I’ve talked at length about meditation in other posts, but suffice it here to say that meditation in its various forms gives our bodies as well as minds a genuine break from the ravages of stress. Likewise, over time at least, formal meditation practices change the structure of the brain to dampen fear reactivity and build mental resilience.
They say a page a day keeps the psychiatrist away. While it’s a simplification, of course, there’s genuine truth here. The key is to take in less and process more.
When we’re bombarded with stress, we can come to see ourselves as hapless victims of it. Take time to write out your thoughts about the situation. Note the physical symptoms and when they arise. Dig into the feelings around it—both the good and the bad. What are the lessons and gratitudes as well as the regrets and frustrations?
When we put our struggles in the context of story, we can better reclaim our sense of agency and see where we can act for our own best interest.
Once again, the big conflicts certainly loom large in burnout—one or more “problem” situations that over time grind us down.
While we act to change these situations or our responses to them, we can minimize the other conditions that stress us out. Multitasking, research shows again and again, creates nothing but tension all the while diminishing our performance, which may on its own induce more pressure.
Mindfulness, however, offers an alternative to the perpetual mental chaos. Do one thing at a time, and silence the scripts that tend to play while you go through your day. Put your attention into the task at hand, and you’ll feel the benefits of a slower, more present pace.
10. Take a sabbatical
I’m 100% serious here. I understand there are people who are too on the edge financially to do this. But if there’s any room for possibility, consider it.
It’s sometimes possible to get a medical leave of absence, or you can take advantage of lag time in between jobs or contracts if that fits your situation. Even if a longer sabbatical isn’t possible, consider a genuine retreat time as long as you negotiate with your boss and/or family.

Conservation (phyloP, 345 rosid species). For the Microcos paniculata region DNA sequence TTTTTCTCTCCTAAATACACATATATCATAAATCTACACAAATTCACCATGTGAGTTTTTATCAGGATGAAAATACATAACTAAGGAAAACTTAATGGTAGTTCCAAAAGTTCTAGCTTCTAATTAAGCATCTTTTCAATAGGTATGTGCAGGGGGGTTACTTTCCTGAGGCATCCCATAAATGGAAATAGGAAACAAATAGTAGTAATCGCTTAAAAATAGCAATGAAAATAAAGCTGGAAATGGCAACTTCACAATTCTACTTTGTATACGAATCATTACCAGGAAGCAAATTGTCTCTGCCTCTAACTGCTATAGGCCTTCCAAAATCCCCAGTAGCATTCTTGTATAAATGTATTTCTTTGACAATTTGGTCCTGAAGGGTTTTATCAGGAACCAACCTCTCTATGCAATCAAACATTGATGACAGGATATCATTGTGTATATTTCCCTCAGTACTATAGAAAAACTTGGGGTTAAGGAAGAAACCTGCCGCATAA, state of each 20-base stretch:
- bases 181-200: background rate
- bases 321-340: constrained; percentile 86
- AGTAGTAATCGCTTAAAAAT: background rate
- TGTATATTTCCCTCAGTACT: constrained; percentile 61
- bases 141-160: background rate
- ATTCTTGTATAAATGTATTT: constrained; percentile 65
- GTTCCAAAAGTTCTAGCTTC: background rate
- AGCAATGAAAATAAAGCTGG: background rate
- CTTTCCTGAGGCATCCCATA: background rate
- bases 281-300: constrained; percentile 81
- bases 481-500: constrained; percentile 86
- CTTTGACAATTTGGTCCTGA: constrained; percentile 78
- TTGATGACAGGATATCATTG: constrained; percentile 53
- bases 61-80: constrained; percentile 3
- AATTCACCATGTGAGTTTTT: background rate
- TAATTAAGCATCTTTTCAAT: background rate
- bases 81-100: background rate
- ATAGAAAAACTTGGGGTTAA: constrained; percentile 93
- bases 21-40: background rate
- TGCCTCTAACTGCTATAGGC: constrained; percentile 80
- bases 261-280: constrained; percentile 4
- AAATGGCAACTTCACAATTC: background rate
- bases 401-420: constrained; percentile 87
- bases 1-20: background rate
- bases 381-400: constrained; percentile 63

I’ve known many people who’ve done these even under tight financial constraints. Not only did they consider it a boon to their health, but it gave them time to consider what bigger changes they needed to make in their professions or lives.
Which finally leads me to the takeaway.
Become willing to make decisions that seem too big to make.
It takes a lot of courage and maybe a certain degree of madness (as the modern world sees it anyway) to decide you’re going to make a life that truly works for you—particularly when that form can’t fit a standard mold.
Some people do fine with a regular 8-5 job, kids, a house, full social calendar, etc. Others don’t, and an evolutionary perspective would suggest there’s nothing wrong with that.
It’s one of the things I love most about the ancestral vantage point—the way it speaks back to the common choices and expectations we have these days. I know a lot of people who’ve not only found renewed health through the Primal lifestyle, but an expanded sense of personal freedom. The ancestral model puts a whole different spin on what we call “normal” and in doing so opens the door for considering very different paths toward living well.
Thanks for reading, everyone. I’d love to hear your solutions to preventing and treating burnout. Share your thoughts on the board, and enjoy the end of your week.
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Mark Sisson is the founder of Mark’s Daily Apple, godfather to the Primal food and lifestyle movement, and the New York Times bestselling author of The Keto Reset Diet. His latest book is Keto for Life, where he discusses how he combines the keto diet with a Primal lifestyle for optimal health and longevity. Mark is the author of numerous other books as well, including The Primal Blueprint, which was credited with turbocharging the growth of the primal/paleo movement back in 2009. After spending three decades researching and educating folks on why food is the key component to achieving and maintaining optimal wellness, Mark launched Primal Kitchen, a real-food company that creates Primal/paleo, keto, and Whole30-friendly kitchen staples.